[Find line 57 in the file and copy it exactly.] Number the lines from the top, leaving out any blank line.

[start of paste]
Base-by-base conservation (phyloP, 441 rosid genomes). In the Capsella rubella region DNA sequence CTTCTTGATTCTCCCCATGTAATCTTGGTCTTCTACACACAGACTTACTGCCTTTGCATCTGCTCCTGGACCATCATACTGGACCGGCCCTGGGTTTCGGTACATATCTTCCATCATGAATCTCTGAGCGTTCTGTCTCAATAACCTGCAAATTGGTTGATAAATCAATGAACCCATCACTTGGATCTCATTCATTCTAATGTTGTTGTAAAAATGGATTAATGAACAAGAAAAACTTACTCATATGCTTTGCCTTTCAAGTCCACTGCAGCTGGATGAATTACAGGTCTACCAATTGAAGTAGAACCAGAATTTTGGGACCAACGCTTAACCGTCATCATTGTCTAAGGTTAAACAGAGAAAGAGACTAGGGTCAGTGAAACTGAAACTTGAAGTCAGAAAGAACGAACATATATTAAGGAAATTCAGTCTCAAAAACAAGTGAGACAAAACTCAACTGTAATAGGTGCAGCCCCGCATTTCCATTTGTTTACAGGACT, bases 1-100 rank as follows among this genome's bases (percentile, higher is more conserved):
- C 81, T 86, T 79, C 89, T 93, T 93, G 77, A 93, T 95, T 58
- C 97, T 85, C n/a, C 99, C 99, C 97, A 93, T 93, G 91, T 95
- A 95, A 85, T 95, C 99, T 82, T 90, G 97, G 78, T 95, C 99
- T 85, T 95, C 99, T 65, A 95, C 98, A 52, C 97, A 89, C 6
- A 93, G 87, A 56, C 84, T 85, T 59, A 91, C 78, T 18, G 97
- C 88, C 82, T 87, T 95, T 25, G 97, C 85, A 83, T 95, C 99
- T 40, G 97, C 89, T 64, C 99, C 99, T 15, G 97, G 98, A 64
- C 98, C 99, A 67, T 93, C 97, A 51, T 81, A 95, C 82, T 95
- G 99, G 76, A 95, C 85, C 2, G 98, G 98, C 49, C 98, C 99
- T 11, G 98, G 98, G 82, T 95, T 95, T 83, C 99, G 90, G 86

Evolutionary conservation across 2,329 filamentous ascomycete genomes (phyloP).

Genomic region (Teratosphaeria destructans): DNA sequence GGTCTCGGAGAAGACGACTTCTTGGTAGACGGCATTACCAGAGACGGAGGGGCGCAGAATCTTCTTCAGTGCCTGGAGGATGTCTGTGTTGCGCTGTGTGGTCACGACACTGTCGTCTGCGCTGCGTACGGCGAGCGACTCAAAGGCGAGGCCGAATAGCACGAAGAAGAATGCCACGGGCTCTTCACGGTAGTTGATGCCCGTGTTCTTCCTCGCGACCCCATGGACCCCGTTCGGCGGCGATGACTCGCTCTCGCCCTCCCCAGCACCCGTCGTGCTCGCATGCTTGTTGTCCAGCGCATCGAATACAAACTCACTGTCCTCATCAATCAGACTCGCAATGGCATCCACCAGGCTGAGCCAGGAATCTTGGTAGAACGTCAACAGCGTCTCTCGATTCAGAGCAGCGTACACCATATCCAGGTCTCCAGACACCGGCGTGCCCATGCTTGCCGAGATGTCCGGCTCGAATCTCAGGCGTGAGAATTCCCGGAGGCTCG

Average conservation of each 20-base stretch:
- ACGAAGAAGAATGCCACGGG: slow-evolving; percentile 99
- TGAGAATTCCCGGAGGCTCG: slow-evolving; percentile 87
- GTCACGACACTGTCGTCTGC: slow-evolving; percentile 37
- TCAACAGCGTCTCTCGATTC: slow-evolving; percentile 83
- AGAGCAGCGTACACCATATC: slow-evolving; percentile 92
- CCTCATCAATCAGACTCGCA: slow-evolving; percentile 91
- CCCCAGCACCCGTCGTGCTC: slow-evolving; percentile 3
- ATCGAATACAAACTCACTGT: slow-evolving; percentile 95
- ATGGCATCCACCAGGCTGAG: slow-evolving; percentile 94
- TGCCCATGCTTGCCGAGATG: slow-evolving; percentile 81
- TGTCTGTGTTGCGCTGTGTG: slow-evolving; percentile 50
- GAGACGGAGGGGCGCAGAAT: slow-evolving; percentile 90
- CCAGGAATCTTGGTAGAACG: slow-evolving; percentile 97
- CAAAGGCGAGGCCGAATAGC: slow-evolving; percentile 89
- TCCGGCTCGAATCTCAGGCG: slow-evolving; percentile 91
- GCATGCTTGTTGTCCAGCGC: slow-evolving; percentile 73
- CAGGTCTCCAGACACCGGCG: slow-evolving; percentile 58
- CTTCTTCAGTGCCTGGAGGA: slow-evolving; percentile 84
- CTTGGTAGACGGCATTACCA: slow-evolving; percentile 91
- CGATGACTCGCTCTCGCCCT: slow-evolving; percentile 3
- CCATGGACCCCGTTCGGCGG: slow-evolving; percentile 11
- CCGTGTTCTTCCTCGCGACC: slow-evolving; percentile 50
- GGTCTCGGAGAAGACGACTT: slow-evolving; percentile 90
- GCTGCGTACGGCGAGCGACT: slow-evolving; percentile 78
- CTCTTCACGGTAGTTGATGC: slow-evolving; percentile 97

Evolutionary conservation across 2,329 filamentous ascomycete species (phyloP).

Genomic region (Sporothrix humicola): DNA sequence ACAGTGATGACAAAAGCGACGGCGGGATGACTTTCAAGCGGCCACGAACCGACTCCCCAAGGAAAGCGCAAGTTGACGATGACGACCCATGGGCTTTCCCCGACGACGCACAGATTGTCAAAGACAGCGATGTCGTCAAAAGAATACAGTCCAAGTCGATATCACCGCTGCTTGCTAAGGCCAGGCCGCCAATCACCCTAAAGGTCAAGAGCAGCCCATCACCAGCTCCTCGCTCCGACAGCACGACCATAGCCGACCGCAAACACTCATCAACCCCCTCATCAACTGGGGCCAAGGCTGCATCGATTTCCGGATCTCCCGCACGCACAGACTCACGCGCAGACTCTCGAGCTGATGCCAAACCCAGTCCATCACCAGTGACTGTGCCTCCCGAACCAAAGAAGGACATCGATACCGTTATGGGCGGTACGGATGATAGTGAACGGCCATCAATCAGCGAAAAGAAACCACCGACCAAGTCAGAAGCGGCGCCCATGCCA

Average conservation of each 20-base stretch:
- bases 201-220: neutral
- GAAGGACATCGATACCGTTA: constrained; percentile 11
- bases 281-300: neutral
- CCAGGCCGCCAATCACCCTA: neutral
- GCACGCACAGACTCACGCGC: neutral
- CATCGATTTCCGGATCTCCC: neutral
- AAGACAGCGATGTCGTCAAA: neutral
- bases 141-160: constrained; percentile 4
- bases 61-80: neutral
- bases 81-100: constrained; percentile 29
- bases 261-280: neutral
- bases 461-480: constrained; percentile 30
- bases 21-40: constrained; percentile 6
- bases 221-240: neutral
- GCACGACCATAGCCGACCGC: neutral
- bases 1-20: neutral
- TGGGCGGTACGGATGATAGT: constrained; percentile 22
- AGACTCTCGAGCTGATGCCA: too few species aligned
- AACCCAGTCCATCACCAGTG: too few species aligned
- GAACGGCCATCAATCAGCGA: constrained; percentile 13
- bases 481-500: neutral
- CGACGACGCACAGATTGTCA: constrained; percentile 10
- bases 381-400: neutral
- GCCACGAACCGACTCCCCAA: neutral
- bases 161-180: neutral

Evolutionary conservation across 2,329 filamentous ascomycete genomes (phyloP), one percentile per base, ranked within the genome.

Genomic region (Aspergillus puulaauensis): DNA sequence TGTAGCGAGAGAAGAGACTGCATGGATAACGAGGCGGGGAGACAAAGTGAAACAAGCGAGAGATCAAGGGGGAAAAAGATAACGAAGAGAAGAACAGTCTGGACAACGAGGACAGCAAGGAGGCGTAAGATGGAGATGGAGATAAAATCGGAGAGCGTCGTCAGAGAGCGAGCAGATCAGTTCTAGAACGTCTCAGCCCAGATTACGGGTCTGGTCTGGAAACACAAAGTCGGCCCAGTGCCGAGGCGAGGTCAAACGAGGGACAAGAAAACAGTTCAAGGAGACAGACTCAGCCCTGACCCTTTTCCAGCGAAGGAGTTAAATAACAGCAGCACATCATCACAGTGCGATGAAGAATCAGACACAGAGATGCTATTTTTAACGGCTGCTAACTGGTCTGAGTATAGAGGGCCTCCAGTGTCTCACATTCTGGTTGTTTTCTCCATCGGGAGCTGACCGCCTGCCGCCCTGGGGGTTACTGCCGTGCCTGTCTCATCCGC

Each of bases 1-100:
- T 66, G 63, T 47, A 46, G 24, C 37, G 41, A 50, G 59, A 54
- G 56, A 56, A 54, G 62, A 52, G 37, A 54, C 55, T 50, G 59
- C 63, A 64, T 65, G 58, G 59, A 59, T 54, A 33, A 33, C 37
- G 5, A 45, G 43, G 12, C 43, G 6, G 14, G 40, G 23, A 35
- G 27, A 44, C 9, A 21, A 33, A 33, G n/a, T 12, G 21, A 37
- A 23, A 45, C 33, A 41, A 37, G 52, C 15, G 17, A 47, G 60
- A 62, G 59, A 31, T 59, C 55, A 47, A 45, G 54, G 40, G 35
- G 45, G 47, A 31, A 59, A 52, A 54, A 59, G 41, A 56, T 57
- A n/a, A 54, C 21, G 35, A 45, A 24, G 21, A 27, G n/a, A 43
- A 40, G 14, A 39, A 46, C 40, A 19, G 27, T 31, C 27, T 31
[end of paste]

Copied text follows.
- GCACGACCATAGCCGACCGC: neutral